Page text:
In the previous post, I gave a brief overview of the history of knowledge (otherwise known as epistemology) and argued that humanity has slowly given up essential tools to assessing reality. During the section devoted to ancient realists, I mentioned the three laws of logic as they pertained to how realists viewed the world. In this post I would like to go a little further with these laws by providing definitions as well as some practical examples of how they work.
These laws, originally presented in Aristotle’s Posterior Analytics, are as follows:
The Law of Identity
Definition: A is identical to itself and different from other things.
This idea may seem too commonsensical for anyone to bother postulating it as a formal law of logic, but do not discount its simplicity. Being aware of the Law of Identity can actually save your life. Imagine waking up in the morning and stumbling into your bathroom where you open up your medicine cabinet and see two bottles of pills in tablet form. One says “Tylenol” and the other says “Arsenic”. The Law of Identity states that Tylenol is Tylenol and cannot be anything other than Tylenol. The same is true for the bottle of arsenic. So we could say, then, that a person is not justified in swallowing a couple of tablets of arsenic while pretending that it is identical to Tylenol. As an aside, the Law of Identity really becomes useful when figuring out whether the mind and the brain are identical. For my thoughts on that issue, click here.
The Law of Noncontradiction
Definition: A cannot be both true and false in the same sense at the same time.
If I were to tell you that my car was a black Camaro, it would be impossible for my car to be a black Camaro and not be a black Camaro at the same time. Pretty simple, right? This law is helpful in discussions about the nature of truth. For example, when disagreeing with others some people like to say, “What’s true for you is not true for me.” Unless the conversation is about something subjective (like favorite ice cream flavor) the Law of Noncontradiction reveals that statement to be incoherent. For example, if I were to tell you that the entire world we experience is an illusion (which is a typical Hindu belief), then the world cannot both be an illusion and not an illusion at the same time. Likewise, if I were to tell you that there is no such thing as a supernatural aspect to reality (which is a typical materialist/Atheistic belief), then my statement could not be true on Wednesday and false on Sunday. It is either all true or all false.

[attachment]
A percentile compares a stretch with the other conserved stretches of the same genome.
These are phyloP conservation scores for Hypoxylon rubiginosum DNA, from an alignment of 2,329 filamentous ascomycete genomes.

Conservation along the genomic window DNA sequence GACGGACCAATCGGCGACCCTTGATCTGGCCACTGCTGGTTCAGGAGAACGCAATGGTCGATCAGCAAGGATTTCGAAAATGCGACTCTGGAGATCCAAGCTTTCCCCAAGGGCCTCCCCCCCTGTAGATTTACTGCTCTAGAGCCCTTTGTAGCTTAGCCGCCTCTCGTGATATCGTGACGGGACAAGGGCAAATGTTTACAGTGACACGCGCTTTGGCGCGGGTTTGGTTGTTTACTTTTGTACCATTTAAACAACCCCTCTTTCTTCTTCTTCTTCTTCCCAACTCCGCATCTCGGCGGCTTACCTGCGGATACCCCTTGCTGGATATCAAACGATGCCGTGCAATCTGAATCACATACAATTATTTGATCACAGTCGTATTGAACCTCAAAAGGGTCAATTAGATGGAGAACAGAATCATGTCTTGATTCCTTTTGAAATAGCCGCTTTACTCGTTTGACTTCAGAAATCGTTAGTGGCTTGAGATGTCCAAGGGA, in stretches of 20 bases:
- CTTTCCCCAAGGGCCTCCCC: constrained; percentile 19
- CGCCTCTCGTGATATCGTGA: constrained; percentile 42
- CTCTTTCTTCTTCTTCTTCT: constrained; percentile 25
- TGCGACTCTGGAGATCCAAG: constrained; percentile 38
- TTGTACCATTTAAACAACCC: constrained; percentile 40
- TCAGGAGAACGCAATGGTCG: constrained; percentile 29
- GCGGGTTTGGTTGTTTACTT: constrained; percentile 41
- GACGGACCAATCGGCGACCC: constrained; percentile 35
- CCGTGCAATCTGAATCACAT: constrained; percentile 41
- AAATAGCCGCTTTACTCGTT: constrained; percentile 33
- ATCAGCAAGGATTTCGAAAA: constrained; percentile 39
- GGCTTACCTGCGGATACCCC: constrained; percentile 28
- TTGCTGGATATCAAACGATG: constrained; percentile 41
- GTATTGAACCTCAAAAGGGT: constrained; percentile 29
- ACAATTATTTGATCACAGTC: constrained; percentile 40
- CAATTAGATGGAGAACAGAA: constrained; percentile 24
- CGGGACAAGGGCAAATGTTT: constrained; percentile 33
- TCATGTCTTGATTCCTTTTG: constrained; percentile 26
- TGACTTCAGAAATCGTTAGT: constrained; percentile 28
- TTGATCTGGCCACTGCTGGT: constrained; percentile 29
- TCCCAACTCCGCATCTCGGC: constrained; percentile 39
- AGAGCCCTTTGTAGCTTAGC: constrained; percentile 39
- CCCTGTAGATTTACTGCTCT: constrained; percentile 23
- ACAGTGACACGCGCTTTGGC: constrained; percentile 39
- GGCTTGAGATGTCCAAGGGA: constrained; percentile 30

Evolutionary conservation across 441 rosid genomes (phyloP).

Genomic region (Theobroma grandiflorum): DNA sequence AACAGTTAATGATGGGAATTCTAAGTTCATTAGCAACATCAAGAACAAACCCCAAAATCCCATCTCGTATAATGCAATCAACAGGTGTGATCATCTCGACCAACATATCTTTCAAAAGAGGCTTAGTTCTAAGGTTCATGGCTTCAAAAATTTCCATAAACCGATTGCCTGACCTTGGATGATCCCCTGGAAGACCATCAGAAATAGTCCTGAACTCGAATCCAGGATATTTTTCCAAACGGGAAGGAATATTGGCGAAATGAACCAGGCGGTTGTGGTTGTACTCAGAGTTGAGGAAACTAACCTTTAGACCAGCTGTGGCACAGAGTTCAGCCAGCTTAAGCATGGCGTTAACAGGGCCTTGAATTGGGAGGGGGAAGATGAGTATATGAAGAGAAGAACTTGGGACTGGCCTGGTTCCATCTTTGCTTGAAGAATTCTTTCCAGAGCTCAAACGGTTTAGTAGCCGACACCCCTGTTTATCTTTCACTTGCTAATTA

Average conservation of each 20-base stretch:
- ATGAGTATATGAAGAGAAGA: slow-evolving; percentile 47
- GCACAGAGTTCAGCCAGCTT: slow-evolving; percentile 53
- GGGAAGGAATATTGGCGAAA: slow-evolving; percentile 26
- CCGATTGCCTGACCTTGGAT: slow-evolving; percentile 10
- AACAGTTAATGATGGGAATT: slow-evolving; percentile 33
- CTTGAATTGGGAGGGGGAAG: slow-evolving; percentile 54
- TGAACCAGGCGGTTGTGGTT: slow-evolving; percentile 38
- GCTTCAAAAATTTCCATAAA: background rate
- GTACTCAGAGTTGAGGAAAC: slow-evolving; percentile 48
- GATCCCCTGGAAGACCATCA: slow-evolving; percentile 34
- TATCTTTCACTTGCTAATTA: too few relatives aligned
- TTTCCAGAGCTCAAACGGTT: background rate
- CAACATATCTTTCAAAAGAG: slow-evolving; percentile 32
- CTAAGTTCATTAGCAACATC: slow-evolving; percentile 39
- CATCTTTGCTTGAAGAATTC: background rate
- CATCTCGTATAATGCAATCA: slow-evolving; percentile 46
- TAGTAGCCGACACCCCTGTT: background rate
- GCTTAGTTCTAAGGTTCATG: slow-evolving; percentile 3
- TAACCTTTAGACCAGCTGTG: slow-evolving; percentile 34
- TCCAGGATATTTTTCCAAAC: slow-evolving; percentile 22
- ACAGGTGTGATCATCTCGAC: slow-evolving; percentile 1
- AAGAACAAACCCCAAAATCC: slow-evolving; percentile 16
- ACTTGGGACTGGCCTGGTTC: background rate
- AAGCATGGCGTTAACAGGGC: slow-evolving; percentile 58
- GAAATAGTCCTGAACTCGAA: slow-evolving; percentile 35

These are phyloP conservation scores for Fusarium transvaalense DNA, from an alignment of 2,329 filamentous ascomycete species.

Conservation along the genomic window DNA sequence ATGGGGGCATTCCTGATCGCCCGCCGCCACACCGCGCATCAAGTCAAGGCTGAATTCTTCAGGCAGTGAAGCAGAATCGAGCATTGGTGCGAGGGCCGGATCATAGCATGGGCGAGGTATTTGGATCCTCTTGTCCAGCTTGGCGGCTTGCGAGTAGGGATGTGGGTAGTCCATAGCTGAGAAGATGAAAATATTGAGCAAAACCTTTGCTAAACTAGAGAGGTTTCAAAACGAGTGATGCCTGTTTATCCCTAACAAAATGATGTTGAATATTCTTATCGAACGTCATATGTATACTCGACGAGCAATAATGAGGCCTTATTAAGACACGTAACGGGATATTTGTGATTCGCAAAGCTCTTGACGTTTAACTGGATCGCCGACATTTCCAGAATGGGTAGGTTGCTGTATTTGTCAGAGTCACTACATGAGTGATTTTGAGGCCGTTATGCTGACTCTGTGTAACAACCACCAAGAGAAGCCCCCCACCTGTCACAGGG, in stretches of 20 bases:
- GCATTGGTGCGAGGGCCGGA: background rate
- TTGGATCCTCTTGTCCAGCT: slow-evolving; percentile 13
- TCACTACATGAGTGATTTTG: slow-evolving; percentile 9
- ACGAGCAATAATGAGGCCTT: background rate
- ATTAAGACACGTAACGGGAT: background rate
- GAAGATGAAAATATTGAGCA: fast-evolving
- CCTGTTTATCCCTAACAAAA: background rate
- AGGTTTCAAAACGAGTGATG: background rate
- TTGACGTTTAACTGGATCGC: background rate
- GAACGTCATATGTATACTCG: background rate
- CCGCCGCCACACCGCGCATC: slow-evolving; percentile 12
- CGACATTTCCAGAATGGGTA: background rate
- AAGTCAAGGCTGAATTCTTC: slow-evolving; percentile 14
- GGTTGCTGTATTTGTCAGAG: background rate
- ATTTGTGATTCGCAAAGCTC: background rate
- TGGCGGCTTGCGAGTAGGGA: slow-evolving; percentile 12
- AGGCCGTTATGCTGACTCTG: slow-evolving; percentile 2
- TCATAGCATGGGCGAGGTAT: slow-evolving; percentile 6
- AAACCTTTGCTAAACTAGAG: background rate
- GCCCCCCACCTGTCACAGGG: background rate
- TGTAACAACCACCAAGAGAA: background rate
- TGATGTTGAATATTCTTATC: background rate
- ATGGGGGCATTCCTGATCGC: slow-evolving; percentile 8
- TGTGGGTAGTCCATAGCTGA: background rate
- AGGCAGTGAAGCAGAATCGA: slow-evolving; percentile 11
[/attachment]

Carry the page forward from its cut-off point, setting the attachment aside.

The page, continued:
The Law of Excluded Middle
Definition: A is either true or false.
This idea seems to be a repeat of the Law of Noncontradiction. But, while the two laws entail each other, they are not the same. Remember, the Law of Noncontradiction states that an idea cannot be both true and false at the same time. Well, the Law of Excluded Middle simply states that there is no third option for an idea being true or false. So, for example, if I had a belief that the tablets I just swallowed were Tylenol, then it is only either true or false that the tablets are actually Tylenol. There is no third option between true and false.
How does this apply to, well, everything we do? Take your experiences driving a car as an example. How do you know that the car keys in your pocket belong to your car? The Law of Identity. Your car keys cannot be identical to any other set of keys except itself. So you get in your car and drive on the street. Why should you not drive on the left side of the road (in America)? The Law of Noncontradiction and Excluded Middle. If you decide to drive on the left side of the road, cars will quickly speed towards you. It would be impossible for these cars to be speeding towards you and not speeding towards you at the same time. It is also impossible for there to be any other option than the cars’ either speeding towards you or not speeding towards you. If, somehow, you were brave enough to disregard the laws of logic, what do you think would happen next?
Reality. Would. Seriously. Harm. You.
This is only one of many examples of how we use the three laws of logic regularly (whether we are aware of it or not). They are so embedded into every aspect of our existence that, if these laws somehow went away, reality would be nothing more than incoherence and randomness. Therefore, beware the worldviews that can neither give a proper accounting for these laws nor affirm their value/necessity.
 I have used updated language consistent with Aristotle’s definition in Posterior Analytics.